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Lords of Harambee, by Mark Jacobsen Book Review | SFReader.com
Lords of Harambee, by Mark Jacobsen Genre: Science Fiction Publisher: Smashwords Published: 2012 Review Posted: 7/11/2014 Reviewer Rating:
Reader Rating: Not Rated
Lords of Harambee, by Mark Jacobsen
Book Review by Bill Johnson
Have you read this book?
This book was given to me to read and review by a friend. It seems the world has always been at war for one reason or another. Sometimes war is caused by tyrants wanting to conquer other nations for no other reason than to expand their empire, others are fought over Gold or other precious metals. Others are fought when people seek their independence from oppressive regimes. Lords of Harambee is a combination of both of the latter.
The world of Harambee was settled by refugees seeking a better life, with a little nudge from the Trans Solar Corporation. Now General Michael Sheridan commands an interstellar peacekeeping operation tasked with bringing order to a world torn apart by poverty, ethnic conflict and foreign exploitation. His estranged daughter Claire is an idealistic human rights lawyer who adamantly opposes the mission. Njeri Omondi and Amazi Nebtomo are Harambean politicians of rival ethnicities, and secret lovers, who are trying to save their world from war.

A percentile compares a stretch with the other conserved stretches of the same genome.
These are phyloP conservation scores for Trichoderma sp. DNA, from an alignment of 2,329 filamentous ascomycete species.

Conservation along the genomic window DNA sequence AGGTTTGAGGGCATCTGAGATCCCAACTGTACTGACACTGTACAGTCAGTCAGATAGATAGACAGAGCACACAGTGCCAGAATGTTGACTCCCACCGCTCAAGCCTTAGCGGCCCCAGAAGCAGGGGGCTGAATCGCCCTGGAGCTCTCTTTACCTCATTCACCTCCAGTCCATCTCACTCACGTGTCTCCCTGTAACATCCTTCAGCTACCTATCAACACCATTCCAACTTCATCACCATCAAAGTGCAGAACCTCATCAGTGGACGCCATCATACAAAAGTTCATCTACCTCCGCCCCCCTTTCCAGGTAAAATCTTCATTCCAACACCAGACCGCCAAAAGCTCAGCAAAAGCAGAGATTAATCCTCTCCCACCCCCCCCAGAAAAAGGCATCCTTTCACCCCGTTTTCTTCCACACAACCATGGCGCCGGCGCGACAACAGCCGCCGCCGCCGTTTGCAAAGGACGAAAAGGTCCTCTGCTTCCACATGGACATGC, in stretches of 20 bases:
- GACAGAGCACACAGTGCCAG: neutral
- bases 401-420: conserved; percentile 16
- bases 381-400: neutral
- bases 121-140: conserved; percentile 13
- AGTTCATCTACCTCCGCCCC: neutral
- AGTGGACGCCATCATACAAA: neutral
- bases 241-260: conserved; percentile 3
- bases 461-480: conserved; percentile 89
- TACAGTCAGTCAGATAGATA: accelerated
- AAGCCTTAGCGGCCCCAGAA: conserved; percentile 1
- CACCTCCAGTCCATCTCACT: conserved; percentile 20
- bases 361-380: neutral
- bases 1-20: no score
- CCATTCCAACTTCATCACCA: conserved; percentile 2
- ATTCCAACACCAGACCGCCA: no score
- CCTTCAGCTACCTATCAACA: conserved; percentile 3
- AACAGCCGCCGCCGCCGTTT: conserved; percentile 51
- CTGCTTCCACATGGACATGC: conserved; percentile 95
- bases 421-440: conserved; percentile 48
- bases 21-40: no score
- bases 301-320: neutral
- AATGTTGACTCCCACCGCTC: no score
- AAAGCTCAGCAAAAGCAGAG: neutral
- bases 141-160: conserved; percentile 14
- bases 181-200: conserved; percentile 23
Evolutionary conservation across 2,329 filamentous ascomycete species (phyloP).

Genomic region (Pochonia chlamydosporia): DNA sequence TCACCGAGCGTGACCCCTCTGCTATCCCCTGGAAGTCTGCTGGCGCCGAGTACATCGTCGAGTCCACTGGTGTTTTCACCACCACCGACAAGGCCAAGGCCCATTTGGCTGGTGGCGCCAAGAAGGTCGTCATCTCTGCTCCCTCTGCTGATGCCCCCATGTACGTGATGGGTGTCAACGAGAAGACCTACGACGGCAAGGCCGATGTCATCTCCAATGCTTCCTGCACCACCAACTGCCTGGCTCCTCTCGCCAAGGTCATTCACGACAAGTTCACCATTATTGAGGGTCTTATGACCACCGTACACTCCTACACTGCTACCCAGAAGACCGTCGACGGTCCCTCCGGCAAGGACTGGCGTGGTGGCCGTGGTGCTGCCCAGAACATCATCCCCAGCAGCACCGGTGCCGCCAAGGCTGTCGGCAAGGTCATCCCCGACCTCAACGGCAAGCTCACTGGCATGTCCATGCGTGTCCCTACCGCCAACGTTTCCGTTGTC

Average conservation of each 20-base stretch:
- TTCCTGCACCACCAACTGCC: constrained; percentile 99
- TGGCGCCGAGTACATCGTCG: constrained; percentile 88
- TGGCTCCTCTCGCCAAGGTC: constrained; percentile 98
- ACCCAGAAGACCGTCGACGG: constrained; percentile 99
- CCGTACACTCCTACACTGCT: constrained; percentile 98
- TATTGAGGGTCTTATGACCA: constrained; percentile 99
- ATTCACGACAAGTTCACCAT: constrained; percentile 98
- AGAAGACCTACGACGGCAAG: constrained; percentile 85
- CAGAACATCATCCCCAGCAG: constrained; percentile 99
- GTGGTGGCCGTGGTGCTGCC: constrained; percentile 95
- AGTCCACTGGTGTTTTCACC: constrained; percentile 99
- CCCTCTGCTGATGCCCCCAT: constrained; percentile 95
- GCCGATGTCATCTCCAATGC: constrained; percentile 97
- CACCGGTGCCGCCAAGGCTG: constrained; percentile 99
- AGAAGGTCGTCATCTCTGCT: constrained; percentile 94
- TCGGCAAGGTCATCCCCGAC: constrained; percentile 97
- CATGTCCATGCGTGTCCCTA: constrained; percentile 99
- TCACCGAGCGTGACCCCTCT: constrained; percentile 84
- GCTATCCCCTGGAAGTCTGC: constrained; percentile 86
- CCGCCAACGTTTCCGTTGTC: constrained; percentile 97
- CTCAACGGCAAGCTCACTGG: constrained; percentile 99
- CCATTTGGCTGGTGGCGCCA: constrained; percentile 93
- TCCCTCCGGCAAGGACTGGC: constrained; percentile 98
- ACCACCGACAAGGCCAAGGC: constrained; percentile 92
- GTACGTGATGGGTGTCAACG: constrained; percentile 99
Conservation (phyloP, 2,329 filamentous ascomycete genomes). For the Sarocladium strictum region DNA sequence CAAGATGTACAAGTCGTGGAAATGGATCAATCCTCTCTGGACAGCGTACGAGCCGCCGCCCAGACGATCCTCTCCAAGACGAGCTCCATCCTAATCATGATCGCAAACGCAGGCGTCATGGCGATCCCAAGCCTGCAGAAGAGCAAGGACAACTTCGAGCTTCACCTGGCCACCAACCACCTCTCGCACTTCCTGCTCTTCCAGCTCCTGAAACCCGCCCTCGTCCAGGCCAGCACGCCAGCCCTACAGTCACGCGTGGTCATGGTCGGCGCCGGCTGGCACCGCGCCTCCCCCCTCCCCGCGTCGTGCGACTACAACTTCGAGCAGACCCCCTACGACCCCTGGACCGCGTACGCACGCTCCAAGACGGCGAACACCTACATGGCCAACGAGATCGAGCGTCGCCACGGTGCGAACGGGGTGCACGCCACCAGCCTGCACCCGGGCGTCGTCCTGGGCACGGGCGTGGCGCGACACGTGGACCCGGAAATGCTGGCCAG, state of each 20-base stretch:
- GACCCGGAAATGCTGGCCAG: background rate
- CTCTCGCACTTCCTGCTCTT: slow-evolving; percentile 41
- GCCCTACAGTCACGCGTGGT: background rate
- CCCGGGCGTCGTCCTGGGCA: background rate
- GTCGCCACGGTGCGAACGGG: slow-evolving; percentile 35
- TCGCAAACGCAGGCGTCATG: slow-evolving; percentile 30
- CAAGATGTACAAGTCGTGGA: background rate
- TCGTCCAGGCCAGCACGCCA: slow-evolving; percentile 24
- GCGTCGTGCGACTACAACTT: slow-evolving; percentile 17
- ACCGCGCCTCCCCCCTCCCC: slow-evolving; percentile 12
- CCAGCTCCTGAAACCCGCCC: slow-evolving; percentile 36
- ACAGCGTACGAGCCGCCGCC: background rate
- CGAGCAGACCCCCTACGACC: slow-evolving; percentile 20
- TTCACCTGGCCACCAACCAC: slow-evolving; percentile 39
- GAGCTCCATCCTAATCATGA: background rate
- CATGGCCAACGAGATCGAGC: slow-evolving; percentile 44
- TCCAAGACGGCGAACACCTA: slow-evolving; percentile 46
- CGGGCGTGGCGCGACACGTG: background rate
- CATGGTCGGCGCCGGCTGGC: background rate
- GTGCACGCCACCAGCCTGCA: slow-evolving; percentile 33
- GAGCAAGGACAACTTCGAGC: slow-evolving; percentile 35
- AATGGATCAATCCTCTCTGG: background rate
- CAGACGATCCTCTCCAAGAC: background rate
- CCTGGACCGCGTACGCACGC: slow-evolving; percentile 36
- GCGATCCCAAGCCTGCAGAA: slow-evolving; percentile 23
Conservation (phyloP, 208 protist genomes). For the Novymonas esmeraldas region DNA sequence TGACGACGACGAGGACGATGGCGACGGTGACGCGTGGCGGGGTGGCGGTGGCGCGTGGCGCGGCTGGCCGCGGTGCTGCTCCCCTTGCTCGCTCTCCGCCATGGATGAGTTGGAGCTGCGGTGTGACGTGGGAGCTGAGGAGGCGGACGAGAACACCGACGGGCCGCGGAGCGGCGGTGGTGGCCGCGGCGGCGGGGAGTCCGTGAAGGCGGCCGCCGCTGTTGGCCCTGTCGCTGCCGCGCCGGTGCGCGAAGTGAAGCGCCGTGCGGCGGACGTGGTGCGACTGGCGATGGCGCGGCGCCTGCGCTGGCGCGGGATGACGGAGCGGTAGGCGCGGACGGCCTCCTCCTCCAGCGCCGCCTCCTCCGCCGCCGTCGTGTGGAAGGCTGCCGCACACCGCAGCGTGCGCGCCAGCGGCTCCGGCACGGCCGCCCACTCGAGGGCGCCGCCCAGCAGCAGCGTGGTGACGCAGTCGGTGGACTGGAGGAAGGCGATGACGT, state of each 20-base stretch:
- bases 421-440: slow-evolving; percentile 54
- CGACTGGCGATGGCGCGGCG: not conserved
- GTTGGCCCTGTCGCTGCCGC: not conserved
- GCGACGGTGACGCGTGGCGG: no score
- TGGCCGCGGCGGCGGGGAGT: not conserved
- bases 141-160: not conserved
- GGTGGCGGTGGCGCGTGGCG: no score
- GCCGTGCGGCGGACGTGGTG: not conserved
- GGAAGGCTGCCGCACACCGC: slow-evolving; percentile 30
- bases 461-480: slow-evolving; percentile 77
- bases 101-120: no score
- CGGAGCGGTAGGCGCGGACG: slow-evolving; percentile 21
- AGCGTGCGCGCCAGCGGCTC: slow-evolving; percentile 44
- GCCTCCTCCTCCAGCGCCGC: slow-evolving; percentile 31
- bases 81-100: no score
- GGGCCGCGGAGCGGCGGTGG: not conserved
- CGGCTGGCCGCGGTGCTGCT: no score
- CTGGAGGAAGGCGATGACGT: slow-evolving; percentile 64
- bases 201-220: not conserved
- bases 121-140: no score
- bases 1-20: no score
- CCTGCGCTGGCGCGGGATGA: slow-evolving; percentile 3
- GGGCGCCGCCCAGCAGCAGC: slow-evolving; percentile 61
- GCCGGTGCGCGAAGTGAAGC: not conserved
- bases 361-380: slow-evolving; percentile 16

Their worst fears are realized when a coup topples the government and unleashes a horrific campaign of genocide. These individuals must risk everything, and violate their most cherished principles, to stop the killing- especially when Sheridan's peacekeepers are ordered not to intervene. As they strive to rouse an apathetic interstellar community, they have no idea how many great powers are manipulating the war to their advantage. Among them is a utopian moon obsessed with achieving the singularity: a technological leap forward into post- human future. (The Lords of Harambee, Jacobsen, 2012)
While this is a very well written story it took me ten chapters to really get interested in it. There is a lot of political intrigue and it highlights the struggle for independence of a people who only want to live free of outside interference. The author shows what happens when outside forces especially politicians interfere in the lives of private individuals. If you don't mind struggling the groundwork laid for the story you will find this book extremely interesting. My only complaint is that it took so long to get to the heart of the story.
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